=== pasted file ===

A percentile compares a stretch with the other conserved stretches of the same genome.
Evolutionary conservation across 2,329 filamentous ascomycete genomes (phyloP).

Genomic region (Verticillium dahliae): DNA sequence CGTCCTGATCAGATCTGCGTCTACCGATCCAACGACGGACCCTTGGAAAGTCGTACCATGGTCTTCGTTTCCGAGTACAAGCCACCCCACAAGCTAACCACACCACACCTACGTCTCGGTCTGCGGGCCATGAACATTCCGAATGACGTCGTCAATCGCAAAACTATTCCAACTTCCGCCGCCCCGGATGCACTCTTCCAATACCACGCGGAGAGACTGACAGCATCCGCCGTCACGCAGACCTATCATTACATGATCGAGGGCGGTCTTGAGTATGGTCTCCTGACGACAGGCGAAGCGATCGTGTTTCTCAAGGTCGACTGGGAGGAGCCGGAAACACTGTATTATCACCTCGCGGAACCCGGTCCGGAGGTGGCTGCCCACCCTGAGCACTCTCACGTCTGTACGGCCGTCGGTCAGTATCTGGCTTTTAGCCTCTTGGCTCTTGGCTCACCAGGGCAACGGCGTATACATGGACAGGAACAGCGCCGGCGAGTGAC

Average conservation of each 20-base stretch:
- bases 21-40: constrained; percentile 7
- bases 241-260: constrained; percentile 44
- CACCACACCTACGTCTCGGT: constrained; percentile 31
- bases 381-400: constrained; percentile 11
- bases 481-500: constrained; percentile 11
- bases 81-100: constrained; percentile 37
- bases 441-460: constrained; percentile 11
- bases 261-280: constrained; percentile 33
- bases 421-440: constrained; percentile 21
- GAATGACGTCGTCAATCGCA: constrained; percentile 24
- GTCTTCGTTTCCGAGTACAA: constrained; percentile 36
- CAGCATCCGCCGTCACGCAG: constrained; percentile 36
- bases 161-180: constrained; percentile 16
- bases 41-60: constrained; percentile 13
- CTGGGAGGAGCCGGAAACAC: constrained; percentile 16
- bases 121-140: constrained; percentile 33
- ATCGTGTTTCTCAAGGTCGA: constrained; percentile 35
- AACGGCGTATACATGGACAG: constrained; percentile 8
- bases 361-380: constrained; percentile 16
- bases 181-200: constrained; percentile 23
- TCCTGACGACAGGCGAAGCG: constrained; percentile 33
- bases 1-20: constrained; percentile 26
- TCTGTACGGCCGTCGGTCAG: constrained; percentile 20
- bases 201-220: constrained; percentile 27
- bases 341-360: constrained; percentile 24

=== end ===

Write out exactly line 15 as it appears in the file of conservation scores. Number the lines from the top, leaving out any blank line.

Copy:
- GTCTTCGTTTCCGAGTACAA: constrained; percentile 36